Paleo to Present

The Archaeology of Fort Benning and the Chattahoochee Valley
November 8, 2015 – February 28, 2016
Yarbrough Gallery

  • Kasita Red Filmed vessel
    Historic Period (1715 AD – 1835 AD)
    U.S. Army Photo

  • Point Collection
    Limestone projectile point (chert), Adena Narrow Stem projectile point (chert), Parris Island projectile point (rose quartz)
    Late Archaic Period (3050 BC – 300 BC)
    U.S. Army Photo

  • Buzzard Head Effigy
    Mississippian Period (900 AD – 1540 AD)
    U.S. Army Photo

Complementing the Museum’s Legacy Gallery, Paleo to Present: The Archaeology of Fort Benning and the Chattahoochee Valley takes a closer look at the native inhabitants of the fertile land we now call home. This exhibition is guest curated by archaeologists at Fort Benning, which has generously loaned more than two hundred artifacts from archaeological excavations done on and around post to help bring to life the history of the area. Traveling through time, beginning in the Paleoindian Period (9550 BC – 8050 BC), the artifacts demonstrate how Southeastern Indians adapted to environmental changes in the area in order to survive and flourish. The exhibition will tell the story of the transition from nomadic hunter/gatherer societies, facing climate changes which affected their environment and food sources, into the agriculture-based mound complexes that came to dominate the Mississippian Period (900 AD – 1540 AD).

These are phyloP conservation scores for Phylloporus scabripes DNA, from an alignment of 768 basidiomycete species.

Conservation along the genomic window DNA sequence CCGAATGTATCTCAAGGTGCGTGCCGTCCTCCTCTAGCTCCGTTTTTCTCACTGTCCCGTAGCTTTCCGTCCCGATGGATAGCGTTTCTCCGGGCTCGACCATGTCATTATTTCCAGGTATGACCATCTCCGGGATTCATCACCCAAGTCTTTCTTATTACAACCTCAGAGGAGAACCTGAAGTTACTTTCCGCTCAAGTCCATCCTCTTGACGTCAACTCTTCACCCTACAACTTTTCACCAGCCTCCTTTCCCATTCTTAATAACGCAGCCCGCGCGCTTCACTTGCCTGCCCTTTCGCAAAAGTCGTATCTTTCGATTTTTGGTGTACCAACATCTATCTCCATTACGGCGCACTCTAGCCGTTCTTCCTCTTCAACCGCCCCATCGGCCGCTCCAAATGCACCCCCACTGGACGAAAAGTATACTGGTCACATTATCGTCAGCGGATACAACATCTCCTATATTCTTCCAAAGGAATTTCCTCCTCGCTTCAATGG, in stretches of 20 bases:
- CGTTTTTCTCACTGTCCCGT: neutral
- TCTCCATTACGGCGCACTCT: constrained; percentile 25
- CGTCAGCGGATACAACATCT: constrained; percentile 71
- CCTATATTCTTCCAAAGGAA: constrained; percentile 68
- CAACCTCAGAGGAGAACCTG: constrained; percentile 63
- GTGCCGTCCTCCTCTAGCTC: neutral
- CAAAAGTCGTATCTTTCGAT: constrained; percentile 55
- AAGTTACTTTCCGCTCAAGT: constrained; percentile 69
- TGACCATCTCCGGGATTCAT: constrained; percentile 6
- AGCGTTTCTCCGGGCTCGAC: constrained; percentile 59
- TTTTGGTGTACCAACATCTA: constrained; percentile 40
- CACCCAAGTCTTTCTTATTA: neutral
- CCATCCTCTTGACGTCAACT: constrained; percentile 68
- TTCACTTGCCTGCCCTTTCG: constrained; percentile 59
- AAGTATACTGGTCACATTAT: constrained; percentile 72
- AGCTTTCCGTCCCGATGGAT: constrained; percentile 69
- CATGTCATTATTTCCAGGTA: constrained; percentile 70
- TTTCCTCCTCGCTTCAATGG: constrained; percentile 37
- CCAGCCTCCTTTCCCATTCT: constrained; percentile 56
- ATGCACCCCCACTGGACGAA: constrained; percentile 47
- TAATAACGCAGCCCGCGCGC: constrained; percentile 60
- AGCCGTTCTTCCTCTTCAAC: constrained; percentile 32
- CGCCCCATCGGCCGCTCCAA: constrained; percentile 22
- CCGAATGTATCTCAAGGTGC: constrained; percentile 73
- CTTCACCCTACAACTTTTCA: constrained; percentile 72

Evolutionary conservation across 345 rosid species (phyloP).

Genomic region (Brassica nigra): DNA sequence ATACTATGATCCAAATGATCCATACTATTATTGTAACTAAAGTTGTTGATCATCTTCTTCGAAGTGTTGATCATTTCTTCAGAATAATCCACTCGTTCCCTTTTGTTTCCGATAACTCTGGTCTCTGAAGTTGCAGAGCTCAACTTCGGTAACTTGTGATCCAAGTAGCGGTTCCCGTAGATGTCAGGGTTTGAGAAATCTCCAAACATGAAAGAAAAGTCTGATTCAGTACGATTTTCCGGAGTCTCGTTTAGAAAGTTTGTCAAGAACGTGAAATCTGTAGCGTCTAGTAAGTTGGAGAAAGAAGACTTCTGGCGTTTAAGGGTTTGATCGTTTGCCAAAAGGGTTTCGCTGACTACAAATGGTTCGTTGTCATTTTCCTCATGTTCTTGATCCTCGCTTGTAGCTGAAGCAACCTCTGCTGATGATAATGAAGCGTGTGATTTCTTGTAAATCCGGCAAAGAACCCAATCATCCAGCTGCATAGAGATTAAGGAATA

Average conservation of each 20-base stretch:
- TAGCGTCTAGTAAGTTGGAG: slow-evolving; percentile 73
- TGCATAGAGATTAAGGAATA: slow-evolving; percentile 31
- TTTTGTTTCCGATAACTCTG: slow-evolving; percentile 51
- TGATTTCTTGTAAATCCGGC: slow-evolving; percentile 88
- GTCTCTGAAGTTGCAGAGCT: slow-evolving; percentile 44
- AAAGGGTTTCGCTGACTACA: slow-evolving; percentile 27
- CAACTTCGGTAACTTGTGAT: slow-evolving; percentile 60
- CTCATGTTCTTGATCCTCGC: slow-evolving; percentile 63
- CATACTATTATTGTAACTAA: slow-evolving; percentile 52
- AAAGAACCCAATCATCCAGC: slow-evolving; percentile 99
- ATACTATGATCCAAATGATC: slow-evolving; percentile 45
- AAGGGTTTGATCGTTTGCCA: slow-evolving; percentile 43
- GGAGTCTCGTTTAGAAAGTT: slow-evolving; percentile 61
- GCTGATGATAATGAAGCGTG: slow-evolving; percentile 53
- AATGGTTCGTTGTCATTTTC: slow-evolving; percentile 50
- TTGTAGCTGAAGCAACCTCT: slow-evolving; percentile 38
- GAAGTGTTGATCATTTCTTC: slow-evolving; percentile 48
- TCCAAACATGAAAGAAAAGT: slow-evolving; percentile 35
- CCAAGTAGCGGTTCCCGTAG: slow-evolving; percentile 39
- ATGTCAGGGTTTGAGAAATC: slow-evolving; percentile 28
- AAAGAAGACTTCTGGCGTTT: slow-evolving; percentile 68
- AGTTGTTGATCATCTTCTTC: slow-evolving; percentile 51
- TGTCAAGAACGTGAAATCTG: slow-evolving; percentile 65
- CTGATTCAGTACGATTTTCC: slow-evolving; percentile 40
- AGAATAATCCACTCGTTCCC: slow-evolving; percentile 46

Decades of archaeological investigations on Fort Benning have provided a variety of artifacts on display, including stone tools, reconstructed ceramic vessels, gaming pieces and beautiful trade items from the Historic Period (1715 AD – 1835 AD) such as jewelry and metal adornments, reworked glass tools, and guns and ammunition. Through the use of these artifacts and the information learned from archaeological investigations, we will connect the present with the past and give an exciting glimpse into the lives of the Southeastern Indians that are still deeply connected to the Chattahoochee Valley.


This exhibition is made possible by the generous funding from Mr. and Mrs. Jerry B. Newman and the Edward Swift Shorter Bequest Fund.

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